– You said you would wish to institutionalize this date. Could you explain how?
PM Edi Rama: We want to turn March 7 into a commemoration and reflection day, without bothering anyone here, we just want the Albanian authorities to come every March 7 and do exactly this: expressed gratitude and communicate with a view into the future.
–What about the museum?
PM Edi Rama: Yes, through the help of Michelle and the Brindisi municipality we will hopefully secure a proper space, not a hugely colossal one, but a space enough to house a museum in honour of the Brindisi citizens and I believe it would become a sort of address for the kids to see and learn what their parents have done years ago and make them feel proud and follow their parents’ lead, because this is history of Italy, it is the history of mankind.
–Any personal memory of an event from that time?
PM Edi Rama: Nobody has a beautiful memory from that exodus. What makes that memory beautiful is what Brindisi, Puglia and all Italian citizens did and what Albanians themselves did by becoming citizens who possess all the rights thanks to their hard work and their dignity. This is the most beautiful thing. I recall those images, which are painful images of sufferings, the beginning of a film with a happy end.
– Which is your message to Brindisi citizens on this special day?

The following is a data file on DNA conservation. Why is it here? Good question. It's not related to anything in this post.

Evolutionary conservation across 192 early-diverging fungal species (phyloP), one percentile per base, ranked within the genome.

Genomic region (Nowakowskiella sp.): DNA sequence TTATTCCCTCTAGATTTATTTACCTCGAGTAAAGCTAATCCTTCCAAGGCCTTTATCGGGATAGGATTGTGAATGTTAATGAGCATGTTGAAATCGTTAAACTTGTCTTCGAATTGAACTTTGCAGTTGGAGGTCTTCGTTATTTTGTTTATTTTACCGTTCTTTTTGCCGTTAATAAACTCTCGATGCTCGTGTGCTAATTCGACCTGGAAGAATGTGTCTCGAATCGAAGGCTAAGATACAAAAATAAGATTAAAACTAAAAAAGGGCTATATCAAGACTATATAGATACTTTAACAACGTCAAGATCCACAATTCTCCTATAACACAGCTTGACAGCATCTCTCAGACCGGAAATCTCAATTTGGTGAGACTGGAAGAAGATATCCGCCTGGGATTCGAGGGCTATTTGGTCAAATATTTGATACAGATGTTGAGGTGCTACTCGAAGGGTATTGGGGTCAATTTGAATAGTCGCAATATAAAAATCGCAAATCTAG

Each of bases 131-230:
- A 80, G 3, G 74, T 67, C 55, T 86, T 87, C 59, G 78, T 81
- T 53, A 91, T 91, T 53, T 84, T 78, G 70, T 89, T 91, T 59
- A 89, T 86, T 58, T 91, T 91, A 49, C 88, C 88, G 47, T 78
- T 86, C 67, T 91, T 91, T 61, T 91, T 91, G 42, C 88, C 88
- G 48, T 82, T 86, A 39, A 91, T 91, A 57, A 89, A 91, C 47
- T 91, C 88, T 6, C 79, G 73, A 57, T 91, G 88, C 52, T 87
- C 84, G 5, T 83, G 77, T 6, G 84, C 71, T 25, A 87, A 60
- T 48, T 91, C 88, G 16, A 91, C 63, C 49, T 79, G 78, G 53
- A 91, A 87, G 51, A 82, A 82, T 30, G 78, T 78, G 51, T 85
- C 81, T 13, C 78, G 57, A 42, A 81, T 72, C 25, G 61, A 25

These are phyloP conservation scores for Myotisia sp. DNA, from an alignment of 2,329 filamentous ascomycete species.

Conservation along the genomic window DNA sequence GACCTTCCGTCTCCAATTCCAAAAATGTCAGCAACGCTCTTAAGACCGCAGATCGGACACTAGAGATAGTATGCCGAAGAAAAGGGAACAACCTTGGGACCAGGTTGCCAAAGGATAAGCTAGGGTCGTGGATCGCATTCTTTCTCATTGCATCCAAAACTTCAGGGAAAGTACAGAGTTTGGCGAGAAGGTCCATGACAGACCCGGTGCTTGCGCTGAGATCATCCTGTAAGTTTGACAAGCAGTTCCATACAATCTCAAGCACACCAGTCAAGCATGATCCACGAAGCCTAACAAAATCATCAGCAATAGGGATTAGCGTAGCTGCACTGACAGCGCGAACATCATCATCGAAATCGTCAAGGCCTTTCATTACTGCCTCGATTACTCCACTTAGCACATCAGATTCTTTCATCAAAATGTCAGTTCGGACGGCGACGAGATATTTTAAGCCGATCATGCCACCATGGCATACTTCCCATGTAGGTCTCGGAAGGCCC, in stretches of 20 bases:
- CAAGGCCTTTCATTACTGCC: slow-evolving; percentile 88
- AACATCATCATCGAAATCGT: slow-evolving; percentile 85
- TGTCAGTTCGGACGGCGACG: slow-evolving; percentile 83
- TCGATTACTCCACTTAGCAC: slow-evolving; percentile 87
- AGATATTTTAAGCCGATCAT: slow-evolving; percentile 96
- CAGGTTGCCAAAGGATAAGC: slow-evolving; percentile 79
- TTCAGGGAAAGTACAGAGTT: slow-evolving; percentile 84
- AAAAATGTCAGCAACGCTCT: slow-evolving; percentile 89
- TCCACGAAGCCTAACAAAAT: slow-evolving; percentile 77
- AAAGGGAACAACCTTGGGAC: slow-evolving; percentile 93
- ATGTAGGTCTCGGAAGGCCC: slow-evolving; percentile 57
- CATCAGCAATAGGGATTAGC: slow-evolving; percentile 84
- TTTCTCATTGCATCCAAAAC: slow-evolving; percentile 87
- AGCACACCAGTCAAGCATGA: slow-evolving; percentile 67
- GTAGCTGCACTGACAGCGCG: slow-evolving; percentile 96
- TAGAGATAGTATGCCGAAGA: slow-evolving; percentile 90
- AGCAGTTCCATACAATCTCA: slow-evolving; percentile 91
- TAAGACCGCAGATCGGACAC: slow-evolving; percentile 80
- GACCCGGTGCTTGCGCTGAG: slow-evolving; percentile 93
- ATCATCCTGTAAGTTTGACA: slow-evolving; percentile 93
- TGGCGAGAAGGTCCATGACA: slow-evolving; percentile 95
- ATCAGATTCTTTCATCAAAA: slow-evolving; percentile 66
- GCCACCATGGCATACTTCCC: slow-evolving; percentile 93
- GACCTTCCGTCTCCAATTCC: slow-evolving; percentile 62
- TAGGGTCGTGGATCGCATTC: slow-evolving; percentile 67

PM Edi Rama: I would like just to express a profound gratitude to all of those present here on that day and those who opened their homes’ doors and their hearts to the desperate people, who “occupied” this city and I would just like to pay tribute to each and every one of them. Who am I to convey messages? I just want to thank them.
–What about the role of the politics? So that the politics is no longer obsessed with the boats, as you said a bit earlier?
PM Edi Rama: I think that politics in general should not tend, so should not capitalize on the people’s fear and should not grow by inciting fear, because people should see politics and should see hope, and not hatred and fear. This choice should be clear, according to me.
– You are an eyewitness of the landing…
Michele Emiliano, President of Puglia region: Yes, I was serving as deputy prosecutor back then and I was on my way to work and I found myself being hugged by hundreds and thousands of people, who were overcrowding whole area on the road to Brindisi. It is a day to be always remembered and be stuck in mind, as the Premier Rama said, and which had a positive finale despite chaos and the anxiety during those hours. After all, I can say we have done something beautiful for both nations and people.